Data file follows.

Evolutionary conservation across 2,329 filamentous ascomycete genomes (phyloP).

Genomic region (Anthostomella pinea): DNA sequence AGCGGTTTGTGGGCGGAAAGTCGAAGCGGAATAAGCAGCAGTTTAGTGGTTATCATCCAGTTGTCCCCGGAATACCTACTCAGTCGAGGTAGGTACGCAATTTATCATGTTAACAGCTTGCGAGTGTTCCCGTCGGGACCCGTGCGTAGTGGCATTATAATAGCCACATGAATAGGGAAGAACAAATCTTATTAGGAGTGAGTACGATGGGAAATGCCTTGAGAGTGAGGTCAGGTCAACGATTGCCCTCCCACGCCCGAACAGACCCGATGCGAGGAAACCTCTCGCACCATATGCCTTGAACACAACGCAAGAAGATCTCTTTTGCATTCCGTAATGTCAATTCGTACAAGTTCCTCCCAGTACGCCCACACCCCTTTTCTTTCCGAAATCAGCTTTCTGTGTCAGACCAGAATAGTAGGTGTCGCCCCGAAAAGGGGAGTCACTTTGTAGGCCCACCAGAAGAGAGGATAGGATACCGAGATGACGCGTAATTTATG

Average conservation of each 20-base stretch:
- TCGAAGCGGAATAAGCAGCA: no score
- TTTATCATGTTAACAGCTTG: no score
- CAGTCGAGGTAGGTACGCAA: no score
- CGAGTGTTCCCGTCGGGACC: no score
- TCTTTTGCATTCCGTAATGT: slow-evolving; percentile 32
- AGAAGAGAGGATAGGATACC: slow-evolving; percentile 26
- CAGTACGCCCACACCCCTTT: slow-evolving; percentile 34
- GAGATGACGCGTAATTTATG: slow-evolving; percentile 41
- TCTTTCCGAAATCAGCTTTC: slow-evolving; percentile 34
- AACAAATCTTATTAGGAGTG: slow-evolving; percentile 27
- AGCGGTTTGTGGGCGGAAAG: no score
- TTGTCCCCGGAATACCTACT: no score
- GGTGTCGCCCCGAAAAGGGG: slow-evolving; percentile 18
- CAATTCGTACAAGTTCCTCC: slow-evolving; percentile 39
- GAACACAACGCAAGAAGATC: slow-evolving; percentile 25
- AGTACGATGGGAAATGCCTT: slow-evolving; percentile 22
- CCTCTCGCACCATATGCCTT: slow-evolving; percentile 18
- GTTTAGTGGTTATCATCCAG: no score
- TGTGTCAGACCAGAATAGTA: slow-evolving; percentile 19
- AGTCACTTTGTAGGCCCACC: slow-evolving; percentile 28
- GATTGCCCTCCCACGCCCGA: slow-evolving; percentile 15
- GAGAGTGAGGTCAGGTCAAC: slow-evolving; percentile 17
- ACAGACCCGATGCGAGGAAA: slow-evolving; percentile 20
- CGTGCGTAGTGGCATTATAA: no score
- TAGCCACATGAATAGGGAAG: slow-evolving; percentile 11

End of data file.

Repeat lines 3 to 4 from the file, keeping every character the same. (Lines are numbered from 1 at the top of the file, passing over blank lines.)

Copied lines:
Average conservation of each 20-base stretch:
- TCGAAGCGGAATAAGCAGCA: no score